FDA Panel Asks: Are Asthma Drugs Safe?
Serevent, Symbicort, Foradil Safety Focus of Triple FDA Panel Meeting
Dec. 9, 2008 - Are the commonly prescribed asthma drugs Serevent, Symbicort, and Foradil
That's the question facing a three-way meeting of the FDA's advisory panels
on asthma, drug safety, and pediatrics.
Analysis of data pulled from clinical trials shows that patients taking
Serevent, Symbicort, or Foradil have a small increased risk of asthma-related
hospitalization. This is especially true for kids 4 to 11.
The same analysis shows that patients taking Serevent have a small but
significantly increased risk of asthma-related death.
A fourth related drug, Advair, was not linked to these risks in the FDA
analysis. Advair is a combination of an inhaled corticosteroid and the
long-acting beta-agonist (LABA) Serevent. Symbicort is a combination of a
different inhaled corticosteroid and a different LABA, Foradil.
Nobody is suggesting the drugs don't help a lot of children and adults with
asthma. But do the drugs benefits outweigh their risks? The drugs already carry
the FDA's top-level "black box" warning -- but are more warnings or
restrictions needed? That's what the panel must decide in their two-day joint
meeting, scheduled for Dec. 10-11.
Inhaled asthma drugs
- Inhaled short-acting beta-agonists, often called rescue inhalers, which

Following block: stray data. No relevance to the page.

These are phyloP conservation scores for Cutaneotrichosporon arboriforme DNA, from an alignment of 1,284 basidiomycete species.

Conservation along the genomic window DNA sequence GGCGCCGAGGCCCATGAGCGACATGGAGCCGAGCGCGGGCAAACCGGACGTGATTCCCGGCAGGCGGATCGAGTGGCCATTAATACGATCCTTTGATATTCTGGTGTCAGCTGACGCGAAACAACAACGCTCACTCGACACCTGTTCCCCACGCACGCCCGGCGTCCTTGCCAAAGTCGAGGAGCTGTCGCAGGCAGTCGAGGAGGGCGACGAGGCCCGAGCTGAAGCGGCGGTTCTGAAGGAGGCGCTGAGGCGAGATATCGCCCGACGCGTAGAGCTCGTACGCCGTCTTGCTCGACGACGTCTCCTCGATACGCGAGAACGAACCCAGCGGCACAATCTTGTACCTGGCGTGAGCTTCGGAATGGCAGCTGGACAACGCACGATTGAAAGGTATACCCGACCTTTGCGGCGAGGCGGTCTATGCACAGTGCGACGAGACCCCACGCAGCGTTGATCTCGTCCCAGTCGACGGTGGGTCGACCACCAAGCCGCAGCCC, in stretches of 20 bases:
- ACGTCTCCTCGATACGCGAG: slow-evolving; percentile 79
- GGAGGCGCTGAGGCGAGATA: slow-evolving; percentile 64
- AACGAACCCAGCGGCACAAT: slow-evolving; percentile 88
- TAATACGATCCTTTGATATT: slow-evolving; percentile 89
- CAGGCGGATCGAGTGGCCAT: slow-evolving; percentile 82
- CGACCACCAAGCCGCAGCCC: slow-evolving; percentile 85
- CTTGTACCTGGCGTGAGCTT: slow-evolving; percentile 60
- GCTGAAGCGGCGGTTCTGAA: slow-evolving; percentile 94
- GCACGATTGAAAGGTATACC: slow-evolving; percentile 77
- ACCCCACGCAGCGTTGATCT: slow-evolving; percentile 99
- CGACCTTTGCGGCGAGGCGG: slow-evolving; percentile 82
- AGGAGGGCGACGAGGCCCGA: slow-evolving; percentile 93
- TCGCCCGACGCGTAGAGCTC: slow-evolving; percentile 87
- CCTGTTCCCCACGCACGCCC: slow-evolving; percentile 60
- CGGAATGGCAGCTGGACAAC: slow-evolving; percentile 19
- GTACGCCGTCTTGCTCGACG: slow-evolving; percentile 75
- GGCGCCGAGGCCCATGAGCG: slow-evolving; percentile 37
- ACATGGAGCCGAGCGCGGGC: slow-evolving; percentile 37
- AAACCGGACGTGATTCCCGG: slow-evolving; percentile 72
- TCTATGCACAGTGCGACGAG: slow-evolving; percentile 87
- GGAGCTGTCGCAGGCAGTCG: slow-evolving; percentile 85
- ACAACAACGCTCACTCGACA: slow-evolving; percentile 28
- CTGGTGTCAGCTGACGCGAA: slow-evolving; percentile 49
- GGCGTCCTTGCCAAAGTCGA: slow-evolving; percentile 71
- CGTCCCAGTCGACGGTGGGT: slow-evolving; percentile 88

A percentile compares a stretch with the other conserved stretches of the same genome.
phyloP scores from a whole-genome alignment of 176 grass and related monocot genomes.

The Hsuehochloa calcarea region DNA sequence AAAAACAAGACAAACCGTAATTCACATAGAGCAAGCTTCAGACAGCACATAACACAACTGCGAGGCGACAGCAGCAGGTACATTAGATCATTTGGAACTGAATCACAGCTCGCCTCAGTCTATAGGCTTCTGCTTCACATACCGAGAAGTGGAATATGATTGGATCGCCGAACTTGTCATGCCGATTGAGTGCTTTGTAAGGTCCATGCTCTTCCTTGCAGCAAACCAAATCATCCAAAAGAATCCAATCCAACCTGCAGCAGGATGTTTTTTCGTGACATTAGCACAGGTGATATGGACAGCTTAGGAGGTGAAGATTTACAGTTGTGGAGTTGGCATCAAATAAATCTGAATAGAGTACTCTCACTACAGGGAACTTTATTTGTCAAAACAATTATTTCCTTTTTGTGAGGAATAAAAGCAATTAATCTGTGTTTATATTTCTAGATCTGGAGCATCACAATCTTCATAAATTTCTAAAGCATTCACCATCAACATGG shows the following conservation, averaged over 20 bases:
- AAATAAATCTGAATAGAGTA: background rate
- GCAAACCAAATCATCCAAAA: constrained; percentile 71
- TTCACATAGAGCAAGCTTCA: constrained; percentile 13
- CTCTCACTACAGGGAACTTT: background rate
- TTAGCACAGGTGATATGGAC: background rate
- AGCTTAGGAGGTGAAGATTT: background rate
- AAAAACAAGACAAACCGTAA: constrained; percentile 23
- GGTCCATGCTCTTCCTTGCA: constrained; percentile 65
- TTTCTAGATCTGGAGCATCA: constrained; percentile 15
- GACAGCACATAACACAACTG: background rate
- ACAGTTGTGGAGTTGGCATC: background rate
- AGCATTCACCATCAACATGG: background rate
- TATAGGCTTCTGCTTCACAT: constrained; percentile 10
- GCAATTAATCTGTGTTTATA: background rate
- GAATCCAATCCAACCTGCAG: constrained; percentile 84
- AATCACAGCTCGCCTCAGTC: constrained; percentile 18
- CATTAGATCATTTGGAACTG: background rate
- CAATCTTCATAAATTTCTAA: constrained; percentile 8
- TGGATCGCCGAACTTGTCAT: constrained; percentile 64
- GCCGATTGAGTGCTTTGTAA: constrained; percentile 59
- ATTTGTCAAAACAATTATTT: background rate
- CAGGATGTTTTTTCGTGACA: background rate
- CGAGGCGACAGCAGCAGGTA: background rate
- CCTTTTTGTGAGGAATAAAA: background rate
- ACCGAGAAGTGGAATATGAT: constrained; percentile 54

open the airways to fight the bronchial spasms that make it hard to breathe.
These drugs are taken only as needed.
- Inhaled corticosteroids, which fight lung
inflammation. These drugs are taken every day for long-term asthma control.
- Inhaled long-acting beta-agonists, LABAs, which open the airways to prevent
bronchial spasms for long-term asthma
control. These drugs are taken every day to prevent asthma attacks.
- Intal and Tilade, which are another class of inhaled anti-inflammatory
drugs. They are not steroids. Intal and Tilade are not under safety
When Serevent was first introduced, doctors didn't fully appreciate how
important it was to fight inflammation as well as bronchial spasms. In early
trials of the drug, fewer than half of patients took a corticosteroid along
In the early 1990s, a U.K. trial suggested there might be too many deaths
among patients taking Serevent. This didn't stop the FDA from approving the
drug -- but after a series of nagging adverse-event reports, Serevent maker GSK
agreed to conduct a large safety study.
That study, the SMART trial, was ended early when patients taking Serevent
turned out to have a small but significant increase in asthma-related deaths
compared to patients taking a placebo. This led to the black-box warning on all
In more recent years, doctors have stressed the use of either the
combination inhalers or the concurrent use of both steroid and LABA inhalers.
Use of LABA inhalers has gone way up, but the rate of serious asthma attacks
requiring hospitalization and the rate of asthma-related deaths have both gone